While the Nuclear Regulatory Commission is still considering two applications for separate federal spent nuclear fuel repositories, its transportation readiness review is expected to be available to the public no later than May.
That was just one of the takeaways from the two-day New Mexico Spent Fuel Transportation Symposium, hosted virtually by the Nuclear Energy Institute last week. The New Mexico site is proposed by Holtec International, the parent company of the shuttered Oyster Creek Nuclear Generating Station in Lacey Township. Holtec Decommissioning International, a subsidiary of the Camden-based energy technology company, is currently decommissioning the former nuclear plant and is expected to move the remaining spent nuclear fuel into 33 dry cask storage systems at the site’s Independent Spent Fuel Storage Installation pad early this year.
“An entity licensed to operate a nuclear plant is also licensed to transport spent fuel,” said David Pstrak, a member of the NRC’s Office of Nuclear Safety Materials and Safeguards. “Transportation routes must meet the regulations of the (federal) Department of Transportation and be approved by the NRC.”
Radioactive material and other hazardous waste have been transported without incident across the country for decades, he said.
Regardless of the cargo, railway and other transportation companies have plans in place should an incident occur during transport, according to Anthony Ippolito of the Canadian National Railroad. He presented transportation from a railway perspective during day two of the symposium.
The NRC and federal DOT co-regulate the transportation of radioactive materials, with the NRC responsible for establishing regulations surrounding package design. Licensees are required to notify and coordinate with state, tribal and local law enforcement prior to shipment.
Holtec has petitioned the NRC to build and operate phase one of the interim repository on approximately 1,040 acres of land in Lea County, N.M. The land is owned by Eddy-Lea Energy Alliance, a public body created through a joint-powers agreement between Eddy and Lea counties as well as the cities of Carlsbad and Hobbs, located in southeast New Mexico.
In its license application for the facility, Holtec is seeking authorization to store 5,000 metric tons of uranium (MTUs) in roughly 500 spent nuclear fuel canisters under a 40-year license. However, NRC staff noted in the Oct. 9 consolidated response to hearing requests on the repository that individual canisters vary in capacity. The 500 canisters proposed by Holtec have the potential to hold up to 8,680 MTUs from commercial nuclear reactors as well as a small quantity of spent mixed-oxide fuel.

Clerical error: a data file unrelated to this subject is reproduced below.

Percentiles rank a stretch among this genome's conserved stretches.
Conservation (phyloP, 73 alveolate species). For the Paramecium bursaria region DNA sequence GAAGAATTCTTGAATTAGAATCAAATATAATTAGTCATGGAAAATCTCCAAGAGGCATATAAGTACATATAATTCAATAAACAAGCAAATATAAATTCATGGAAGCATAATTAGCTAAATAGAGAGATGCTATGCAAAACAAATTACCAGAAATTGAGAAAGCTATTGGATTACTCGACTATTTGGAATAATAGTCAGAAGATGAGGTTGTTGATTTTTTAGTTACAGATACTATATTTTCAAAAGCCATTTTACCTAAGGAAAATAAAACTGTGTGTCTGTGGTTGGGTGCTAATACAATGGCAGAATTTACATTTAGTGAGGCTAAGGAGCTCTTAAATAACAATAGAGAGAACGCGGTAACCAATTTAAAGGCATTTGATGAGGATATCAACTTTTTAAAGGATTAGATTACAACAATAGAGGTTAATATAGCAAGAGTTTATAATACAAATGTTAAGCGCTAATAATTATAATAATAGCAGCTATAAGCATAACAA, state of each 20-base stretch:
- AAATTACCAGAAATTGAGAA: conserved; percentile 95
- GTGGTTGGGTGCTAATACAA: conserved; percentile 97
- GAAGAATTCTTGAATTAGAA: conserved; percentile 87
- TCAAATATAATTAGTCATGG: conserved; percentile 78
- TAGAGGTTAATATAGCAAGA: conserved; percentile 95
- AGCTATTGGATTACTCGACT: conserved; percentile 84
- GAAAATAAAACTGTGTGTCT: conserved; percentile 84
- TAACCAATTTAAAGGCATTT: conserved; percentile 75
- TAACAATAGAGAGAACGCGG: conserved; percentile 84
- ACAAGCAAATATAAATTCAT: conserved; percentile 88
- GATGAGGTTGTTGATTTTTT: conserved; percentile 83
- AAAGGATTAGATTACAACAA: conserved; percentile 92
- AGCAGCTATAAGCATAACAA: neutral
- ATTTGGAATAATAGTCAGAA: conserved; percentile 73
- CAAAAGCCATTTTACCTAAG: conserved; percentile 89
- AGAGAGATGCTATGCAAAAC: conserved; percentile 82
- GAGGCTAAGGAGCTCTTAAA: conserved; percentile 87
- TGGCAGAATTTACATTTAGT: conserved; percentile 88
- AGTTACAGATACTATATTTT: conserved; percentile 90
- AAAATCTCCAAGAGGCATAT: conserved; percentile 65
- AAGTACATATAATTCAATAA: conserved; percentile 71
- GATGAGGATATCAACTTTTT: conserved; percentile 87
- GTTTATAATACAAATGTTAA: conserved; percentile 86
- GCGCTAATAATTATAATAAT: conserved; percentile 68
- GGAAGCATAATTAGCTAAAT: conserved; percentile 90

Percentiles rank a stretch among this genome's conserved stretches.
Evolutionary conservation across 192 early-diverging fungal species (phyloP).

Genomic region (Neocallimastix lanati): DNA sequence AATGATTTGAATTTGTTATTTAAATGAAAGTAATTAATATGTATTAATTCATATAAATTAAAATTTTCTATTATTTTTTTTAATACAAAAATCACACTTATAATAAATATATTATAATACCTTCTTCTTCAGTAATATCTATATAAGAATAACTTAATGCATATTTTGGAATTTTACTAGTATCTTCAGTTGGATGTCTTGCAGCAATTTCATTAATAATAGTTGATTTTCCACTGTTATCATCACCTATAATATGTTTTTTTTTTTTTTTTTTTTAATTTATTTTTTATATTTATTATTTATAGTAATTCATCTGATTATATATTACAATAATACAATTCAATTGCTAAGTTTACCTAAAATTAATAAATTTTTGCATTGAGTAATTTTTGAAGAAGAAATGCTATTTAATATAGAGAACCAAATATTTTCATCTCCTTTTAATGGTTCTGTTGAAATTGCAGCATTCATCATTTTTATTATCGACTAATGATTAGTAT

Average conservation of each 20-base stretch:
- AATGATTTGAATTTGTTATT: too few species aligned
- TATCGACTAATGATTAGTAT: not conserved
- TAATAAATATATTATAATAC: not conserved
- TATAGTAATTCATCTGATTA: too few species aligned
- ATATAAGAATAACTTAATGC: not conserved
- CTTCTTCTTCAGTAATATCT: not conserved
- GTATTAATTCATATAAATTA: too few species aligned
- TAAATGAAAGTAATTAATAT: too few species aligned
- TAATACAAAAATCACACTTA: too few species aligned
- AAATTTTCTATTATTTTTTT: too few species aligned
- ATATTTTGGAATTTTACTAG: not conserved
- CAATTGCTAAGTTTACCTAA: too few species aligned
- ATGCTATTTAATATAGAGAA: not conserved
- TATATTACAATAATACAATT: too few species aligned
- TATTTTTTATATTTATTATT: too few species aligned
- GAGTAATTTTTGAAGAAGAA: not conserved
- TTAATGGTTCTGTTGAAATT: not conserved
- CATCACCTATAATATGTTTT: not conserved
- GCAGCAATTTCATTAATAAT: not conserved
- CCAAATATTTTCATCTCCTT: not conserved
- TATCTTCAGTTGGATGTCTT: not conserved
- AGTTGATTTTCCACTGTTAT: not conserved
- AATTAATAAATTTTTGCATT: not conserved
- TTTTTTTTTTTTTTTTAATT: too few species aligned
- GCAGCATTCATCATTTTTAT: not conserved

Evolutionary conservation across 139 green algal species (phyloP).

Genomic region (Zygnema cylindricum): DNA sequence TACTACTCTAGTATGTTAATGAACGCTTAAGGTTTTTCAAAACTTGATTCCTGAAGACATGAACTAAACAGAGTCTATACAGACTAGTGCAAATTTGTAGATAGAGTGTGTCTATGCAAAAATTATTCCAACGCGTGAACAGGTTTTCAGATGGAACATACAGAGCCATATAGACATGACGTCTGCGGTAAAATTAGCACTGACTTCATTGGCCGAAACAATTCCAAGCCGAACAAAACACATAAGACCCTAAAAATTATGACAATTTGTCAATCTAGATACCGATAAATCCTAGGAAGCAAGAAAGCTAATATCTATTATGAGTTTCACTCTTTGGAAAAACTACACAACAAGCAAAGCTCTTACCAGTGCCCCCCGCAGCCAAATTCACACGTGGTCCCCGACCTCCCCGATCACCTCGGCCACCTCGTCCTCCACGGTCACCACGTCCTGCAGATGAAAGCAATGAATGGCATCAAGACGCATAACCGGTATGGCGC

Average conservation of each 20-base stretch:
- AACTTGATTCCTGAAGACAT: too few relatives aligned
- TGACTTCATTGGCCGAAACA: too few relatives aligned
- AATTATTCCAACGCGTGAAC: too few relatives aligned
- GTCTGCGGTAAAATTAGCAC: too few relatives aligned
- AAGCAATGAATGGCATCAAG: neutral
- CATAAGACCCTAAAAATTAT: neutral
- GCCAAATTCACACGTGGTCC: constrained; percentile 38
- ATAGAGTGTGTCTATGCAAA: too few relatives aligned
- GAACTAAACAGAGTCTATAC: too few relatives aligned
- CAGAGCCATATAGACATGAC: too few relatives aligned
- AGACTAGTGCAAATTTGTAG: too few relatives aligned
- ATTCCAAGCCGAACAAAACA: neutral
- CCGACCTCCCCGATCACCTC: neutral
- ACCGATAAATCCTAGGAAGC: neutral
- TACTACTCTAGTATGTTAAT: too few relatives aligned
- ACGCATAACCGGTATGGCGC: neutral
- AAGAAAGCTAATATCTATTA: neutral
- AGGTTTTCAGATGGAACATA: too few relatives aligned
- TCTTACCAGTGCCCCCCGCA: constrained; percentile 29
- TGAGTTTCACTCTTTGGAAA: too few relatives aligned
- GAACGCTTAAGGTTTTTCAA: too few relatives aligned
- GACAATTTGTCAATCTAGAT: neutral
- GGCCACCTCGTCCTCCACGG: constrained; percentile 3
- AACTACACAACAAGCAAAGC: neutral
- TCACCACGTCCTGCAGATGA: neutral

If the NRC issues the requested license, Holtec expects to subsequently ask for additional amendments to the initial license to expand the storage capacity of the facility. Under its proposal, the company would expand the facility in 19 subsequent phases, each for an additional 500 canisters, to be completed over the course of 20 years.
Separately, the NRC is reviewing an application from Interim Storage Partners, a joint venture between Waste Control Specialists and Orano CIS LLC, for a 14,900-acre site in western Andrews County, Texas.
Should the NRC approve either application, or both, a nationwide repository for spent nuclear fuel would fulfill the U.S. Department of Energy’s obligation to find a long-term solution for storing the byproduct of nuclear power. Yucca Mountain in Nevada was the answer in 2002, but it was abandoned in 2010.
In the spring of 2020, the NRC affirmed a 2019 decision by the Atomic Safety and Licensing Board rejecting claims that moving forward with the licensing of an interim consolidated spent nuclear fuel repository in New Mexico is unlawful under the Nuclear Waste Policy Act.
Opponents of Holtec’s plan, including Beyond Nuclear, a nonprofit organization with members nationwide, said the application violates the Nuclear Waste Policy Act “because they contemplate federal ownership of spent fuel during transportation to and/or storage” at the private facilities, according to a March 2019 lawsuit the nonprofit filed against the federal government and the NRC.
Under the NWPA, the federal government cannot take title to privately produced spent nuclear fuel until a final repository is operational. However, in this ruling the NRC found the license, if approved, would authorize Holtec to take possession of the spent fuel at its site and would not violate the NWPA by transferring title to the fuel. Additionally, the license would not sanction Holtec or the Department of Energy to enter into storage contracts.
— Gina G. Scala